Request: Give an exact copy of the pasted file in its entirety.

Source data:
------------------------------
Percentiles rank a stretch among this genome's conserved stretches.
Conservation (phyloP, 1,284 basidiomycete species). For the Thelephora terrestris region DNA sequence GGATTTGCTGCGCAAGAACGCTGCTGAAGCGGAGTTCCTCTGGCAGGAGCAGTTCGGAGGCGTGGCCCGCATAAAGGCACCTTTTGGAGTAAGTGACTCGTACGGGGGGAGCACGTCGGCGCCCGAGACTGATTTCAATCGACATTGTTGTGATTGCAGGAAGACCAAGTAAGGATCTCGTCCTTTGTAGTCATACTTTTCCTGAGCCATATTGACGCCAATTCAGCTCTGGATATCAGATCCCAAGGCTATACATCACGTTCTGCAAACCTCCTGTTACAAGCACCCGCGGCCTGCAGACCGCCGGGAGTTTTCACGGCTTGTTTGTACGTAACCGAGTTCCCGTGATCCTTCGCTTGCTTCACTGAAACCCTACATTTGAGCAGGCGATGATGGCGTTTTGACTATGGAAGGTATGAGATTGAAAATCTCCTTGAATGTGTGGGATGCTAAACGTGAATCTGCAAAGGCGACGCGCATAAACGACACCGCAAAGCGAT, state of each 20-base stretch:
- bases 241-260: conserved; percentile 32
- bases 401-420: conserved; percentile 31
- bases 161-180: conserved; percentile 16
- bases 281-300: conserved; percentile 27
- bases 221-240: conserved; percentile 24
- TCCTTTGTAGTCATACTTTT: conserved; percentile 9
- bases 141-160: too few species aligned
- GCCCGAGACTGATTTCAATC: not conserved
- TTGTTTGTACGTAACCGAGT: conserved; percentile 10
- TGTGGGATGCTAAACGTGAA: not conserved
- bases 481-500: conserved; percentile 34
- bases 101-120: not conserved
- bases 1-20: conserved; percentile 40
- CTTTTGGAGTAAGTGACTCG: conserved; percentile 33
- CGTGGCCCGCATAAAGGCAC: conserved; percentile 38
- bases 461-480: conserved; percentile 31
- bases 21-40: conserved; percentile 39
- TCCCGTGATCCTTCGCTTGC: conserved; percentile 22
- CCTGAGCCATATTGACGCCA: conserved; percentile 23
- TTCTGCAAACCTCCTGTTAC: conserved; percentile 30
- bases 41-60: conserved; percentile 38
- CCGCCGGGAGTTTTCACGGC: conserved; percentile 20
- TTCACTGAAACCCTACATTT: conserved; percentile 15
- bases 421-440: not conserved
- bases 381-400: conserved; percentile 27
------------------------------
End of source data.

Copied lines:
Percentiles rank a stretch among this genome's conserved stretches.
Conservation (phyloP, 1,284 basidiomycete species). For the Thelephora terrestris region DNA sequence GGATTTGCTGCGCAAGAACGCTGCTGAAGCGGAGTTCCTCTGGCAGGAGCAGTTCGGAGGCGTGGCCCGCATAAAGGCACCTTTTGGAGTAAGTGACTCGTACGGGGGGAGCACGTCGGCGCCCGAGACTGATTTCAATCGACATTGTTGTGATTGCAGGAAGACCAAGTAAGGATCTCGTCCTTTGTAGTCATACTTTTCCTGAGCCATATTGACGCCAATTCAGCTCTGGATATCAGATCCCAAGGCTATACATCACGTTCTGCAAACCTCCTGTTACAAGCACCCGCGGCCTGCAGACCGCCGGGAGTTTTCACGGCTTGTTTGTACGTAACCGAGTTCCCGTGATCCTTCGCTTGCTTCACTGAAACCCTACATTTGAGCAGGCGATGATGGCGTTTTGACTATGGAAGGTATGAGATTGAAAATCTCCTTGAATGTGTGGGATGCTAAACGTGAATCTGCAAAGGCGACGCGCATAAACGACACCGCAAAGCGAT, state of each 20-base stretch:
- bases 241-260: conserved; percentile 32
- bases 401-420: conserved; percentile 31
- bases 161-180: conserved; percentile 16
- bases 281-300: conserved; percentile 27
- bases 221-240: conserved; percentile 24
- TCCTTTGTAGTCATACTTTT: conserved; percentile 9
- bases 141-160: too few species aligned
- GCCCGAGACTGATTTCAATC: not conserved
- TTGTTTGTACGTAACCGAGT: conserved; percentile 10
- TGTGGGATGCTAAACGTGAA: not conserved
- bases 481-500: conserved; percentile 34
- bases 101-120: not conserved
- bases 1-20: conserved; percentile 40
- CTTTTGGAGTAAGTGACTCG: conserved; percentile 33
- CGTGGCCCGCATAAAGGCAC: conserved; percentile 38
- bases 461-480: conserved; percentile 31
- bases 21-40: conserved; percentile 39
- TCCCGTGATCCTTCGCTTGC: conserved; percentile 22
- CCTGAGCCATATTGACGCCA: conserved; percentile 23
- TTCTGCAAACCTCCTGTTAC: conserved; percentile 30
- bases 41-60: conserved; percentile 38
- CCGCCGGGAGTTTTCACGGC: conserved; percentile 20
- TTCACTGAAACCCTACATTT: conserved; percentile 15
- bases 421-440: not conserved
- bases 381-400: conserved; percentile 27